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Those passing them in the Yawkey Center for Cancer Care at Dana-Farber may assume Pamela Desmarais is a dutiful daughter taking her elderly father to his appointments. They certainly look the part, but while Pamela Desmarais cares for 84-year-old prostate cancer patient Donald Segur, there is no familial bond between these two neighbors from East Sandwich, Mass. Just a special friendship, formed from a selfless act. Desmarais, a nurse, first met Segur when she was caring for his late wife, Margaret. After Margaret passed away last fall, she kept checking in on Segur and noticed he was looking gaunt and …

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Young Adult Artist and Athlete Determined to Win the Fight Against Cancer

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The below interview with patient Fernando Morales was featured in the 2014 Spring/Summer issue of Dana-Farber’s Paths of Progress, now available as a free app for iPad.  My cancer diagnosis came right smack in the middle of high school. I was diagnosed with Ewing sarcoma in March 2011, my sophomore year. I had to give up sports and stop going to school while I did 14 rounds of chemotherapy and 31 rounds of radiation. I promised myself I would fight through it. And I didn’t let myself get down when I lost my ability to play soccer. I relapsed in October 2012 …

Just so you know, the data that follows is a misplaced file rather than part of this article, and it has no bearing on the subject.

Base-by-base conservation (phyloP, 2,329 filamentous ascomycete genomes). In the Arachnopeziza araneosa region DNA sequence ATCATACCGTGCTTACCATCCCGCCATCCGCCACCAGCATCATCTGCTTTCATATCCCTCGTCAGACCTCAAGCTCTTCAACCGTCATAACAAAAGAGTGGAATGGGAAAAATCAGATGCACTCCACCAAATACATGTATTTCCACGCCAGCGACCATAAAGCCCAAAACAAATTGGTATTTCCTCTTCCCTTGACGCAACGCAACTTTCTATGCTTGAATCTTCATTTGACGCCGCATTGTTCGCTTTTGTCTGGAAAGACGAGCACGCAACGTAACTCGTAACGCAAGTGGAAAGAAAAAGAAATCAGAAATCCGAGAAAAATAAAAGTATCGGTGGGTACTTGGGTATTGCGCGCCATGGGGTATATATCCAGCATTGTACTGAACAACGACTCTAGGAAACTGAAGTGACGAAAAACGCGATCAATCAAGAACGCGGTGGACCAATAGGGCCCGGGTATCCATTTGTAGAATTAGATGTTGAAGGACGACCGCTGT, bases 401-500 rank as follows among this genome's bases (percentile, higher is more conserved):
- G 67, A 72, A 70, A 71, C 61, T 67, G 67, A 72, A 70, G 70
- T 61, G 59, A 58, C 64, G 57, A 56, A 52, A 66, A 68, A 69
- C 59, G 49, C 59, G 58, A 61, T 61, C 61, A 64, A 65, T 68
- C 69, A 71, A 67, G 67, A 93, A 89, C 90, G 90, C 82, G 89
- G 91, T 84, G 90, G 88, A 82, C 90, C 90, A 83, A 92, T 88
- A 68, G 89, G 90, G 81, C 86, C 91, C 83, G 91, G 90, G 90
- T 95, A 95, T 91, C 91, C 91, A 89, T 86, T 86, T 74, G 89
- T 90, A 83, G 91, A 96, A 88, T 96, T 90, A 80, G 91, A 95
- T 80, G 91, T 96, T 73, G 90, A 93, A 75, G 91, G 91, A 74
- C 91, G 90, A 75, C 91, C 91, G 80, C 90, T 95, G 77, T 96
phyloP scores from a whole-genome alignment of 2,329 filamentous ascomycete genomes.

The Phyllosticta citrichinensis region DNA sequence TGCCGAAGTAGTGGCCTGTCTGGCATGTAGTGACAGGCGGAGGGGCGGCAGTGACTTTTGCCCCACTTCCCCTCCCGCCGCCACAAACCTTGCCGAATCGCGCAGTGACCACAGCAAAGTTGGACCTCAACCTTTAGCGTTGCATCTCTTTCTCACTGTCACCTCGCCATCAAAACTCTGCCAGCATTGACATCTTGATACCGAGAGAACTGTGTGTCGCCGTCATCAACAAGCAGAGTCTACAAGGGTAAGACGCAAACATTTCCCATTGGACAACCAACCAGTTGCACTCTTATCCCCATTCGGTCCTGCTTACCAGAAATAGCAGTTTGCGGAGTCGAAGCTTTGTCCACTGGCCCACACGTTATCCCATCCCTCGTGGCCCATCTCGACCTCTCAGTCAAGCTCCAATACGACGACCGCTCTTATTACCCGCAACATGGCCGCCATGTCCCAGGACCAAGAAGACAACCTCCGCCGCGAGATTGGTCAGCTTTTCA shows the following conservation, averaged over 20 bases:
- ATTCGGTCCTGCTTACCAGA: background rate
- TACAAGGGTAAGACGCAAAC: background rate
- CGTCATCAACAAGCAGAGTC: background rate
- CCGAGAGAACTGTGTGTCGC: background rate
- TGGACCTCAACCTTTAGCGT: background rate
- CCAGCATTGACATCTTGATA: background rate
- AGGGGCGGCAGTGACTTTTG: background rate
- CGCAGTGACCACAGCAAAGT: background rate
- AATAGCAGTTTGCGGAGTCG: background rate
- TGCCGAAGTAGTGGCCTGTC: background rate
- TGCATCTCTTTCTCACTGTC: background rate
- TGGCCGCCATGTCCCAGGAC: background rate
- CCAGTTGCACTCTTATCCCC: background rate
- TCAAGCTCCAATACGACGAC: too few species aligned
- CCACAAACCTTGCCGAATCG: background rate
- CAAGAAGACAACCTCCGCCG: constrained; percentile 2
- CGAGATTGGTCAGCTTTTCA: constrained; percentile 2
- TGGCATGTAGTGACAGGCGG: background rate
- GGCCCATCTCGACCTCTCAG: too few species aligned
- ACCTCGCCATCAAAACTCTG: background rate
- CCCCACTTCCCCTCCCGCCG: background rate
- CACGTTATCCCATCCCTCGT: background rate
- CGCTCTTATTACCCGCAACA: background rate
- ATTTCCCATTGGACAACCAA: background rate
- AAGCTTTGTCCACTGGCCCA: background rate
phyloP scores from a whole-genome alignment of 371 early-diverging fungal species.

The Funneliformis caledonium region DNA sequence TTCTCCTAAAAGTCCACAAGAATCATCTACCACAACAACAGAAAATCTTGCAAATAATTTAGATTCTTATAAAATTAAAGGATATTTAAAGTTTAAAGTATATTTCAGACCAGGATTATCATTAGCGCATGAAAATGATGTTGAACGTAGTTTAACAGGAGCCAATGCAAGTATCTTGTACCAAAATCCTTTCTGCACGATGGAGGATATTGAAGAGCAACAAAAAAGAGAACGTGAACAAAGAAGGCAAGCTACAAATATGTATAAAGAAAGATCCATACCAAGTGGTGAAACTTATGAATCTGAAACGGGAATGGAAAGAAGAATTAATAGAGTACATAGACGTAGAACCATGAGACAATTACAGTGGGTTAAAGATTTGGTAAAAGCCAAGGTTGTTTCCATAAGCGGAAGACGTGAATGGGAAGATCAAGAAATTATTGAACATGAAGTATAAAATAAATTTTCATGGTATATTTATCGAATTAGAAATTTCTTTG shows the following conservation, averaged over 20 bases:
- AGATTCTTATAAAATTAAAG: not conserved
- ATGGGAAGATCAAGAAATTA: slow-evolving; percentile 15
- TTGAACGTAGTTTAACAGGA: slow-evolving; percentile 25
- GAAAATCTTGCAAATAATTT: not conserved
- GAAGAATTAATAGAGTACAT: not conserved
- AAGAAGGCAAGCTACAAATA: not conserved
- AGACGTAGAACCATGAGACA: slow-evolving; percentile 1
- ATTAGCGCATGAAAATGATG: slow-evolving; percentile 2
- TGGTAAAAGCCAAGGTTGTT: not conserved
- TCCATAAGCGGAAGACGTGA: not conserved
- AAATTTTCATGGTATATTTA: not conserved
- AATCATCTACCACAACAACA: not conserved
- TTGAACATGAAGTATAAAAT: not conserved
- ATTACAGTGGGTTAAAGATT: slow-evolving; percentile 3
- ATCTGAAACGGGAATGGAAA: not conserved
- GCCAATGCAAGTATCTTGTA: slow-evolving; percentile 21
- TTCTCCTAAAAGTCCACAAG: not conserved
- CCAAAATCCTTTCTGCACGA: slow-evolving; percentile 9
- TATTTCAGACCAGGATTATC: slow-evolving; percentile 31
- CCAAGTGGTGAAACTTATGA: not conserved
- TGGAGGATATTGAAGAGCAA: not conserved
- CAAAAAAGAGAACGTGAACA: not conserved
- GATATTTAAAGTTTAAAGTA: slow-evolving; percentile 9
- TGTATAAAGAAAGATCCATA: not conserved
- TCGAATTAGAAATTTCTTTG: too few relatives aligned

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Ask the Expert: Q&A on Breast Cancer, Exercise and Diet

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Dana-Farber Cancer Institute’s Jennifer Ligibel, MD, recently partnered with CancerConnect to answer questions about breast cancer, exercise and diet. Ligibel is an oncologist with the Susan F. Smith Center for Women’s Cancers at Dana-Farber. Q: I am currently on maintenance treatment for breast cancer and I need to lose weight. Do you have any tips for how I can start? A: People are most successful when they start with an attainable goal. Studies have shown that smaller amount of weight loss, 5-10 percent of your starting body weight, can have many benefits, even if people can’t lose 50 pounds. Keep …

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New Look for Dana-Farber’s Insight Blog

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Frequent visitors of Insight might have noticed a revised look to the blog. We recently rolled out the refreshed design with a cleaner look and layout. We also added a few new features, including an email subscription option. You’ll find that sign-up tool in the blue bar above, and also in the right column. To make sure that you receive the latest updates from Insight, just enter your email address and click subscribe. You’ll get notifications of new posts, and you can unsubscribe at any time. If you’re looking for a particular post, you can find it using the search box …

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Putting the Puzzle Pieces Together

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By Jenn Perry When I was diagnosed with breast cancer at 36, it was like déjà vu for my family. My mother had been diagnosed with the same disease at the same age, while pregnant with her third child. I learned I had breast cancer just six months after giving birth to my second daughter. My aunt also battled the disease, and my younger sister was diagnosed with a breast cancer very similar to the hormone-sensitive type I have. Although my sisters and I have been proactive about breast cancer screenings from a young age, genetic testing never crossed our …